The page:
First blood, fresh blood, and poor blood: That’s this week’s story from the presidential race.
Start with first blood. This afternoon in California, Representative Eric Swalwell ended his race for the Democratic nomination, shocking news to many Americans who had no idea that he had been operating in the first location. Swalwell will seek reelection to the U.S. House instead. He’s the first candidate to exit the race.
Swalwell’s campaign was quixotic from the start, but unlike Cervantes’s hero, he never really journeyed anywhere. Swalwell was unable to construct much name recognition, even though managing to qualify for the very first Democratic debate in June. His most prominent moment came in the second night of that argument, when he challenged Joe Biden to hand off the torch to a younger generation. Biden laughed Swalwell off; Kamala Harris delivered the punch that Swalwell had been hoping to land on the former vice president; and Swalwell more or less disappeared, ending up using all the second-least amount of speaking time of the night, before only Andrew Yang. He had been at risk of not making the next argument, at the end of July.
This is not necessarily an indictment of Swalwell; it’s just that it is hard to get focus in this discipline. 1 common explanation for why long-shot candidates run would be to increase their own profiles, and perhaps Swalwell failed, but based on some Morning Consult poll, 50 percent of voters had never heard of him, with only his House colleague Seth Moulton faring worse.
It speaks well of Swalwell that he can read the writing on the wall if many of his rivals are still feigning illiteracy. While he could be the very first to leave the race, he’s likely to be joined by others before too long. Require John Hickenlooper, the former governor of Colorado, who recently fired a lot of his staff and is attempting a relaunch. After initially appearing to blame his former aides, he told a reporter in Iowa that the real issue was likely the offender. “Surely the vast bulk of the problem with the effort was not being as good of a messenger as I want to be, but you can’t change or trade in a new offender,” he said. Which could be true of the Hickenlooper effort, but voters can change or exchange in–maybe not that many of them were at his corner in the first location.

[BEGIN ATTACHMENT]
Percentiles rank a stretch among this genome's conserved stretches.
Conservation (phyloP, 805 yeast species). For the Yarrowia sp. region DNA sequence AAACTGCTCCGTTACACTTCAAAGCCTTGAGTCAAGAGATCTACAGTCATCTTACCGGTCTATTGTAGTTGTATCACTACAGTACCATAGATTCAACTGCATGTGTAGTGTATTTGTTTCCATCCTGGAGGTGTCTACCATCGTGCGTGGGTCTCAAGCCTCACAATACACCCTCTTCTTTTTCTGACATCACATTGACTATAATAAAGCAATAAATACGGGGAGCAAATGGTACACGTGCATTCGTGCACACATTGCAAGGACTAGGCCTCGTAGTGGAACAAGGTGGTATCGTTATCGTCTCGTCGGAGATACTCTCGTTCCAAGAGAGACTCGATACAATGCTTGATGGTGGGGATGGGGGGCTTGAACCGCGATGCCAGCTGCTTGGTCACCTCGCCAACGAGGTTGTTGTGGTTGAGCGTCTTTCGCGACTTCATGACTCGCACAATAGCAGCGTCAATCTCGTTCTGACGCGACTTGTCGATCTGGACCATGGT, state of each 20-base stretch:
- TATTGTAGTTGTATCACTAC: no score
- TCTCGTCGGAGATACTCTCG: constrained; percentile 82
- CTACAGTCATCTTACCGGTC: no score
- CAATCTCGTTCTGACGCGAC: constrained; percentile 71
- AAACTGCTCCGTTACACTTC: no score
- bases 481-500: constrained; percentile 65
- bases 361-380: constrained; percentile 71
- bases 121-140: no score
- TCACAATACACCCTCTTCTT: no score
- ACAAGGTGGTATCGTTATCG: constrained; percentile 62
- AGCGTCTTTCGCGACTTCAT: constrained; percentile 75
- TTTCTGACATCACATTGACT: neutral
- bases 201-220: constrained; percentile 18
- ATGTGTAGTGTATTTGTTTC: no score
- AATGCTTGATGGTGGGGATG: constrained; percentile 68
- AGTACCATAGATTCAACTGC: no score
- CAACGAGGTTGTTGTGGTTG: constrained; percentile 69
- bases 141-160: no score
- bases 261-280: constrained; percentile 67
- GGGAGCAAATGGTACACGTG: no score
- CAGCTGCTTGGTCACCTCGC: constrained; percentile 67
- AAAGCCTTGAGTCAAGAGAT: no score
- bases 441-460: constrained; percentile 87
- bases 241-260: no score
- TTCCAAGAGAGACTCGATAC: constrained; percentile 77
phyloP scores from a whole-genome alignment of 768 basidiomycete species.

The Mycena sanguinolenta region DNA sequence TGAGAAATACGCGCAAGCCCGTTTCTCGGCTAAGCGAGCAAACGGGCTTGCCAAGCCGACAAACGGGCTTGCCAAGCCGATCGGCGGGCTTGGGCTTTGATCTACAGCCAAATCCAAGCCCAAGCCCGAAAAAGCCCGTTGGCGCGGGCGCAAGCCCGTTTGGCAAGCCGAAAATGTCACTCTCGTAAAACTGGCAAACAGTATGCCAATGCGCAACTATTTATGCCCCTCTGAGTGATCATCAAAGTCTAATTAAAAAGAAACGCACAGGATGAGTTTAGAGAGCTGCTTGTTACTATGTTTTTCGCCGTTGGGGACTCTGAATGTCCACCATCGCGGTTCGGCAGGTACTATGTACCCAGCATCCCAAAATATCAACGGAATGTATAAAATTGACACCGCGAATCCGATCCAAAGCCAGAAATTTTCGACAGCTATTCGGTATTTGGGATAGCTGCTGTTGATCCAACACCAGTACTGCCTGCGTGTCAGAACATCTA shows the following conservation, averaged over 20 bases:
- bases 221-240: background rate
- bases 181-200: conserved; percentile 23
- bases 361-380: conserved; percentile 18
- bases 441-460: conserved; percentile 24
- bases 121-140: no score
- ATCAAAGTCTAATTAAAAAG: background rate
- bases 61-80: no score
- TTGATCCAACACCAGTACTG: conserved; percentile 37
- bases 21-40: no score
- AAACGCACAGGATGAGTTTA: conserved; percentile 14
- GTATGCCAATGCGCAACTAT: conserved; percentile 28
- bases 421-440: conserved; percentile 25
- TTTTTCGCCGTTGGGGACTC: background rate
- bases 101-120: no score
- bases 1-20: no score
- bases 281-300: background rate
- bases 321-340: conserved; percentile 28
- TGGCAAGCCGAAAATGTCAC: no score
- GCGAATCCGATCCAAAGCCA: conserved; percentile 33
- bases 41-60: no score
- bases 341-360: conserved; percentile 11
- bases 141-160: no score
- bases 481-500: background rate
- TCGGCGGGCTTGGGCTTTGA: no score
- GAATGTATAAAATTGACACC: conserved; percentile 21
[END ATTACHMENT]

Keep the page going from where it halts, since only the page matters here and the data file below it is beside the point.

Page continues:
Next, the new blood: Even as Swalwell prepares to exit, another Californian, the financier Tom Steyer, may enter the race, my colleague Edward-Isaac Dovere reports. I’ve written in this area multiple times that the field is finally at capacity and will only psychologist, and new candidates keep appearing. (Hello, Joe Sestak! Nice to see you, Steve Bullock!) Steyer is a fascinating case because he announced back in January that he would not run. Yet despite watching a field of neatly coiffed white dudes fail to go anywhere, he’s seemingly tempted to try his hand anyway.
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